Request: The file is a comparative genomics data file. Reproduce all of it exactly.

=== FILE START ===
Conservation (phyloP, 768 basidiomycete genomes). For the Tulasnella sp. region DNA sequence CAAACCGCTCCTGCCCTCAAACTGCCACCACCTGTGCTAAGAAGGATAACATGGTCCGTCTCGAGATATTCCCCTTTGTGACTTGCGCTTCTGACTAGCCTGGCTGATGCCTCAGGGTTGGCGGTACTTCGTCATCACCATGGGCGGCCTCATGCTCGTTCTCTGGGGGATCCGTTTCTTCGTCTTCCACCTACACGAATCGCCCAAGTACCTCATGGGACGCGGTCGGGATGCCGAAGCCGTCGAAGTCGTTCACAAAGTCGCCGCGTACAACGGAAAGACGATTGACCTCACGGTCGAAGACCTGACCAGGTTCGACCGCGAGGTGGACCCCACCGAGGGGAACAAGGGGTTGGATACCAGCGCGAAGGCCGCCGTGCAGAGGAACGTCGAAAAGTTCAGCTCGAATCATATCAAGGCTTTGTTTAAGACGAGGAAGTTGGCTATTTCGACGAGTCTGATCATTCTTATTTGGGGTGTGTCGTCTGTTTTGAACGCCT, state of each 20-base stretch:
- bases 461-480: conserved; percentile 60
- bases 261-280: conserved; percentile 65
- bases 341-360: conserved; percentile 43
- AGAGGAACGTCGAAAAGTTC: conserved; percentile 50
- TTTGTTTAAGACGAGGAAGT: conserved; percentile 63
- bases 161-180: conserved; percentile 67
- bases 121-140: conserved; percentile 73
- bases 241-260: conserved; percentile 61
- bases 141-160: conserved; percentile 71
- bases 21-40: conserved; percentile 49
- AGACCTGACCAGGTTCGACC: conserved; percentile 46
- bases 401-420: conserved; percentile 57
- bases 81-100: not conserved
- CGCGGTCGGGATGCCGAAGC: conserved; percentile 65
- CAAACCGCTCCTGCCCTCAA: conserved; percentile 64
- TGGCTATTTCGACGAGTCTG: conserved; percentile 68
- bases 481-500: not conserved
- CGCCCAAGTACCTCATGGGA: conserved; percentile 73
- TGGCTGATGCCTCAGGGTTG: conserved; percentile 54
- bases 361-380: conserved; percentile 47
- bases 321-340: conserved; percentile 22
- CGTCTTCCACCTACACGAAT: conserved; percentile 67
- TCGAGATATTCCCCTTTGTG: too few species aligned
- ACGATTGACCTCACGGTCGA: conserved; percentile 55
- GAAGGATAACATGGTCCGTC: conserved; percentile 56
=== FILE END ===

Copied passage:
Conservation (phyloP, 768 basidiomycete genomes). For the Tulasnella sp. region DNA sequence CAAACCGCTCCTGCCCTCAAACTGCCACCACCTGTGCTAAGAAGGATAACATGGTCCGTCTCGAGATATTCCCCTTTGTGACTTGCGCTTCTGACTAGCCTGGCTGATGCCTCAGGGTTGGCGGTACTTCGTCATCACCATGGGCGGCCTCATGCTCGTTCTCTGGGGGATCCGTTTCTTCGTCTTCCACCTACACGAATCGCCCAAGTACCTCATGGGACGCGGTCGGGATGCCGAAGCCGTCGAAGTCGTTCACAAAGTCGCCGCGTACAACGGAAAGACGATTGACCTCACGGTCGAAGACCTGACCAGGTTCGACCGCGAGGTGGACCCCACCGAGGGGAACAAGGGGTTGGATACCAGCGCGAAGGCCGCCGTGCAGAGGAACGTCGAAAAGTTCAGCTCGAATCATATCAAGGCTTTGTTTAAGACGAGGAAGTTGGCTATTTCGACGAGTCTGATCATTCTTATTTGGGGTGTGTCGTCTGTTTTGAACGCCT, state of each 20-base stretch:
- bases 461-480: conserved; percentile 60
- bases 261-280: conserved; percentile 65
- bases 341-360: conserved; percentile 43
- AGAGGAACGTCGAAAAGTTC: conserved; percentile 50
- TTTGTTTAAGACGAGGAAGT: conserved; percentile 63
- bases 161-180: conserved; percentile 67
- bases 121-140: conserved; percentile 73
- bases 241-260: conserved; percentile 61
- bases 141-160: conserved; percentile 71
- bases 21-40: conserved; percentile 49
- AGACCTGACCAGGTTCGACC: conserved; percentile 46
- bases 401-420: conserved; percentile 57
- bases 81-100: not conserved
- CGCGGTCGGGATGCCGAAGC: conserved; percentile 65
- CAAACCGCTCCTGCCCTCAA: conserved; percentile 64
- TGGCTATTTCGACGAGTCTG: conserved; percentile 68
- bases 481-500: not conserved
- CGCCCAAGTACCTCATGGGA: conserved; percentile 73
- TGGCTGATGCCTCAGGGTTG: conserved; percentile 54
- bases 361-380: conserved; percentile 47
- bases 321-340: conserved; percentile 22
- CGTCTTCCACCTACACGAAT: conserved; percentile 67
- TCGAGATATTCCCCTTTGTG: too few species aligned
- ACGATTGACCTCACGGTCGA: conserved; percentile 55
- GAAGGATAACATGGTCCGTC: conserved; percentile 56